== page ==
A rebel in cinema and life is finally at peace

Bengaluru: A perennial rebel, a liberal to the core and Jnanpith award winning playwright, actor and filmmaker Girish Karnad, 81, died here on Monday. He was on mobile breathing support for over a year and suffering from various ailments.

Karnad’s persona went beyond the world of showbiz – a versatile career spanning various mediums and genres. In a way, he was a rebel both in cinema and life. His was the fearless liberal voice that took a strong position against strident Hindutva.

He was among over 200 writers and artistes who had appealed to citizens to vote against hate politics; even as an octogenarian he had rattled the establishment when he wore a placard around his neck that read -- 'Me too Urban Naxal --' at an event marking the first death anniversary of journalist-activist Gauri Lankesh. In fact, Karnad was on the hit list of a right-wing group which allegedly shot dead journalist Lankesh.

Of late, due to threats, Karnad was keeping a low profile, avoided his walks and even interactions on plays and writing at Rangasankara, his well-known theatre platform.

The Karnataka government declared a holiday on Monday as a mark of respect and has announced state mourning for three days. Politicians, writers and other noted personalities took to social media to pay glorious tribute to the playwright.

“Prime Minister Narendra Modi tweeted: “Girish Karnad will be remembered for his versatile acting across all mediums. He also spoke passionately on causes dear to him. His works will continue being popular in the years to come. Saddened by his demise. May his soul rest in peace.”

Born on May 19, 1938, in Maharashtra, Karnad did his schooling in Siris in the Uttara Kannada district in Karnataka and then went on to study in Dharwad. He subsequently studied at University of Oxford.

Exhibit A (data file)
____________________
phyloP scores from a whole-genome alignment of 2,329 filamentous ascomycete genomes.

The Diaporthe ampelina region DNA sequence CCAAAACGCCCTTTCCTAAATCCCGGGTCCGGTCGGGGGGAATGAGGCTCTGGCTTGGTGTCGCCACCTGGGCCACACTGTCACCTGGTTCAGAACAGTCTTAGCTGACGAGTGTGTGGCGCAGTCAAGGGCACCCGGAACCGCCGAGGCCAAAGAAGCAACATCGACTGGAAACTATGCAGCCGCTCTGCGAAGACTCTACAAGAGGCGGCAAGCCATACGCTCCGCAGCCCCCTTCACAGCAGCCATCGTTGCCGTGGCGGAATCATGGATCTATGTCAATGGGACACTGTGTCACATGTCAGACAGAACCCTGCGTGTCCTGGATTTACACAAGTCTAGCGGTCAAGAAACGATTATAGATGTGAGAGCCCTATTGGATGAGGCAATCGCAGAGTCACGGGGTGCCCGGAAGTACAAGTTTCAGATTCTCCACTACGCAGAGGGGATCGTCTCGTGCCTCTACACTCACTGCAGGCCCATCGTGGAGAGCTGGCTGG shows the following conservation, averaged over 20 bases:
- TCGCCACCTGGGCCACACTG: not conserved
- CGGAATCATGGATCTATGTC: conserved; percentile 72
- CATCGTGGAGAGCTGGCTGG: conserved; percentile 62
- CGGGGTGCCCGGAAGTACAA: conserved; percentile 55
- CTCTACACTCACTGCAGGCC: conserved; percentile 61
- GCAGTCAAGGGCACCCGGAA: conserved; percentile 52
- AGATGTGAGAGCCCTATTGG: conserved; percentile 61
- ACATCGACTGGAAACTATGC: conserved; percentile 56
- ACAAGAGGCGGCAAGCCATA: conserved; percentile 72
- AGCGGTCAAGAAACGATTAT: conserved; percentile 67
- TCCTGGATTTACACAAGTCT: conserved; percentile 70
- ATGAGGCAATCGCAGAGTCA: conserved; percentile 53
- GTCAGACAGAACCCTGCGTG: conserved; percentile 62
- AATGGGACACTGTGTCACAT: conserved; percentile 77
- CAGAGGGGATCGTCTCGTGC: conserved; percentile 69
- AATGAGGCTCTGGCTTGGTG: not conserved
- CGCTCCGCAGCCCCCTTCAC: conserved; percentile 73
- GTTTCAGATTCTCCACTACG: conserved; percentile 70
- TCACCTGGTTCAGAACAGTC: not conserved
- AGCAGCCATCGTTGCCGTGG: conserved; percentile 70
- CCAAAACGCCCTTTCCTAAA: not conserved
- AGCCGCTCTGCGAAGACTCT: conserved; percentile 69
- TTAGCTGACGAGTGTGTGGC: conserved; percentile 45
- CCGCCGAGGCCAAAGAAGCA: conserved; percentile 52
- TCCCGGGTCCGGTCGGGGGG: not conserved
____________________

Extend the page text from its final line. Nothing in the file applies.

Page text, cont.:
He was known for his acclaimed plays that used historical and mythological narratives to critically reflect on society. It was at Oxford that he wrote his first play Yayati in 1961.

With Tughlaq (1964) and Haya-vadana (1972) Karnad burnished his credentials further. Eventually, Karnad made his foray into cinema with the iconic Kannada movie Samskara in 1970, which was based on the famous novel of the same name by radical rebel writer UR Ananthamurthy.

Samskara came out after a long struggle with the censors for its stance against age-old Brahmin preserves and deep-seated conservatism. It was so bold and radical for its times that it became iconic almost as soon as it was released.

'Tughlaq' is one of his gems, which theatre aficionados of the 1970s would remember for being showcased in the precincts of Old Fort in the capital city. The play was directed by Ebrahim Alkazi -- the doyen of Indian theatre.

Karnad won the National Award for best director for the film Vamsha Vriksha, and his next film Kaadu won the best Feature Film Award. Karnad also directed the critically acclaimed movie Ondanondu Kaladalli in 1978, which was an adaptation of Akira Kurosawa's classic Seven Samurai.

He also featured in Hindi movies 'Manthan', 'Nishant', 'Pukar', 'Iqbal', 'Dor' and 'Ek Tha Tiger.' His frequent collaborators, director Shyam Benegal, and actress Shabana Azmi, were both too emotional to talk about the sudden demise of Karnad, but the film fraternity at large was generous in praising not just his talent but his benevolence too.

The playwright was also one of the actors in Shankar Nag's TV adaptation of Malgudi Days and Swami and Friends. In fact, for the 1980s' kids who tasted TV time with 'Malgudi Days', Karnad’s portrayal as Swami’s stern father, remains an indelible memory.

An excellent conversationalist, his most quotable was: "A man must commit a crime at least once in his life-time. Only then will his virtue be recognised."

By Shankar Raj

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